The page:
Register to reply 
Negative angle projectiles 
Share this thread: 
#1
Feb1512, 08:02 PM

P: 3

1. The problem statement, all variables and given/known data
Trying to work out final velocity of a projectile that is initially fired at a negative angle. Initial velocity is 30m/s at a negative angle of 16 degrees. Initial height is 0.44m. Can't get my head around the initial horizontal velocity. I figure its Vox =30 sin 16 =28.8m/s. What's Voy? Its not just gravity because its fired at an initial speed. How do you combine them? 2. Relevant equations 3. The attempt at a solution 


#2
Feb1512, 08:48 PM

Mentor
P: 11,621

Did you make a drawing of the scenario? The X and Y components of the velocity can be found by applying the usual Vx = V cos(θ) and Vy = V sin(θ) method. Remember that gravitational acceleration applies only to motion in the vertical direction. Acceleration starts once the projectile is in motion, in this case once it has its initial velocity. 


#3
Feb1612, 05:16 AM

P: 3

The attached image shows the problem. Basically its a ball being fired at 30m/s at a downward angle of 16 degrees. It is fired at a distance of 1.6m away from the intended target. I am trying to work out the height it needs to be fired at? My thinking is that it won't be a straight path due to gravity acting on it so the height will be higher than if it was a constant velocity along the path. So the height needs to be increased slightly to compensate for gravity. Just not sure how to account for that.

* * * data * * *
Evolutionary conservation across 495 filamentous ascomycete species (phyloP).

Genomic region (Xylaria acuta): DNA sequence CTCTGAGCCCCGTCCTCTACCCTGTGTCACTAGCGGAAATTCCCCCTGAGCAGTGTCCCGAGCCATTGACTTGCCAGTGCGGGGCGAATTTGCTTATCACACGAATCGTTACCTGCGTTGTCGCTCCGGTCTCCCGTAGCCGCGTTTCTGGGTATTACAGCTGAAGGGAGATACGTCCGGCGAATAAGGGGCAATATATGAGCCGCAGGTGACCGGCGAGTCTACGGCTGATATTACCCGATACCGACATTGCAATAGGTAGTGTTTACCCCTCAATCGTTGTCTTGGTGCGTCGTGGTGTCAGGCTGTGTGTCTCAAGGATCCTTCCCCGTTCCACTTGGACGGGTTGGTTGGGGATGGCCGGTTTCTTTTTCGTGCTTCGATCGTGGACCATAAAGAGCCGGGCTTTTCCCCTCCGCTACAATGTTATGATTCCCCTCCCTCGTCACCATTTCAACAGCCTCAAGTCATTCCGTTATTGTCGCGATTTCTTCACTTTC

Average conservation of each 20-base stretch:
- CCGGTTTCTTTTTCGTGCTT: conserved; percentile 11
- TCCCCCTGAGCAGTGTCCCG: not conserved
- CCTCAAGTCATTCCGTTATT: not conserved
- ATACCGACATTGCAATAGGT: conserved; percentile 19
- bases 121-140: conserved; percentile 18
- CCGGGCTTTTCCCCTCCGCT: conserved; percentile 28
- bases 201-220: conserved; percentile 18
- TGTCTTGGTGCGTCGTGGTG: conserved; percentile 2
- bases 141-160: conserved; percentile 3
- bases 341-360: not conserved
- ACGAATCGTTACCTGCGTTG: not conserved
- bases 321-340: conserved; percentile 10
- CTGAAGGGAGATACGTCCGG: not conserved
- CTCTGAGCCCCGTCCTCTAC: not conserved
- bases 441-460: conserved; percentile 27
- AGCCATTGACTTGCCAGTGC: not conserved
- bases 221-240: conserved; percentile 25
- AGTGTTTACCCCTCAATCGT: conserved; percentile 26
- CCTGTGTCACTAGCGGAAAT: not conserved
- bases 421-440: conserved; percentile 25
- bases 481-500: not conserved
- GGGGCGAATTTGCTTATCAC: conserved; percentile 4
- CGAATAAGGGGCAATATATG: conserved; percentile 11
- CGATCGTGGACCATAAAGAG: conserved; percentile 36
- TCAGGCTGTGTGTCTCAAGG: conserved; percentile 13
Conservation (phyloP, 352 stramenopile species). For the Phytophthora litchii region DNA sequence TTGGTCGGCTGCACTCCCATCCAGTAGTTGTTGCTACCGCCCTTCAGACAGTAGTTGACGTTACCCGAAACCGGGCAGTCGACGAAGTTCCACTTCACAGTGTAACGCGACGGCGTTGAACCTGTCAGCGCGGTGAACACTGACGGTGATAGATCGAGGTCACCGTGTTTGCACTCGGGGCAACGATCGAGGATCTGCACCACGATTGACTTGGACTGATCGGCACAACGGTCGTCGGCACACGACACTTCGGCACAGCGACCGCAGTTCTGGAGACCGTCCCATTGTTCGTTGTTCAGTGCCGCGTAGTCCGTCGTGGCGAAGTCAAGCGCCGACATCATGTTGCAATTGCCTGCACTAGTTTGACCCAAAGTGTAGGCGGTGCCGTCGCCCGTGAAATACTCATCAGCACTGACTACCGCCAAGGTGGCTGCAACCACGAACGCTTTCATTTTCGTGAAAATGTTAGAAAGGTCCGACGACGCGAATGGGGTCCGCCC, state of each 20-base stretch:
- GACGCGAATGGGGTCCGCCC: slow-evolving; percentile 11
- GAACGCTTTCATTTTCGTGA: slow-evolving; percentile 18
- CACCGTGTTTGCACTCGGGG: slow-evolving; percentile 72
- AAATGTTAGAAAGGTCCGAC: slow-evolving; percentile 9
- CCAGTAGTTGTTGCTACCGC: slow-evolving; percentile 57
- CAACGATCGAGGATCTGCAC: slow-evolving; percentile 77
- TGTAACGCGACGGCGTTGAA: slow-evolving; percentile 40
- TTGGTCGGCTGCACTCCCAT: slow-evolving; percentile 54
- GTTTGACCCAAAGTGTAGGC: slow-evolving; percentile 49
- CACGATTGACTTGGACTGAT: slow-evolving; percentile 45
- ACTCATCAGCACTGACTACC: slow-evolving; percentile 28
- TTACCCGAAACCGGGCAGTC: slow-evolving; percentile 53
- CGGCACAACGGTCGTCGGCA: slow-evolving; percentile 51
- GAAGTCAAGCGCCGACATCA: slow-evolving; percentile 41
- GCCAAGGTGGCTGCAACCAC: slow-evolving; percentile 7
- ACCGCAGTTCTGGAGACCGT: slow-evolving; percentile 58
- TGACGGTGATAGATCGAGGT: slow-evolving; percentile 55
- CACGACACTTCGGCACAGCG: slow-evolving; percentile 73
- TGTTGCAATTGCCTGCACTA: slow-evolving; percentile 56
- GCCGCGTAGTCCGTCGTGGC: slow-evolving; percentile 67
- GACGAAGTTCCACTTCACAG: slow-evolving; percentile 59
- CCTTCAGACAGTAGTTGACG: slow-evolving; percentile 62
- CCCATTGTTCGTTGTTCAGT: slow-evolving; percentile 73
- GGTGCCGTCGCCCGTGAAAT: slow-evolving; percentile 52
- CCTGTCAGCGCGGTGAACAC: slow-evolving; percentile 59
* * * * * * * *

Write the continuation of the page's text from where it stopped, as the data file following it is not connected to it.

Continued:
I am trying to find the angle and path the ball will follow after it bounces. Ball mass = 0.057kg coefficient of restitution = 0.7. I figure I just need to know the final velocity when the ball hits the ground and the angle will still be 16 degrees which can be used to find the initial speed and angle after it bounces. 


#4
Feb1612, 08:27 AM

Mentor
P: 11,621

Negative angle projectiles
You're right that the projectile path is going to be curved; in fact it'll be a section of a parabola; the launch and landing angles will not be the same in general. So the firing height is not predetermined. Is the horizontal distance from the firing point to the target (1.6m) fixed? 


Register to reply 
Related Discussions  
Projectiles launched from an angle  Introductory Physics Homework  6  
Projectiles launched at an angle  Introductory Physics Homework  8  
Launch angle and Projectiles  Introductory Physics Homework  1  
Projectiles launched at an angle.  Introductory Physics Homework  2  
Projectiles Launced at an Angle  Introductory Physics Homework  1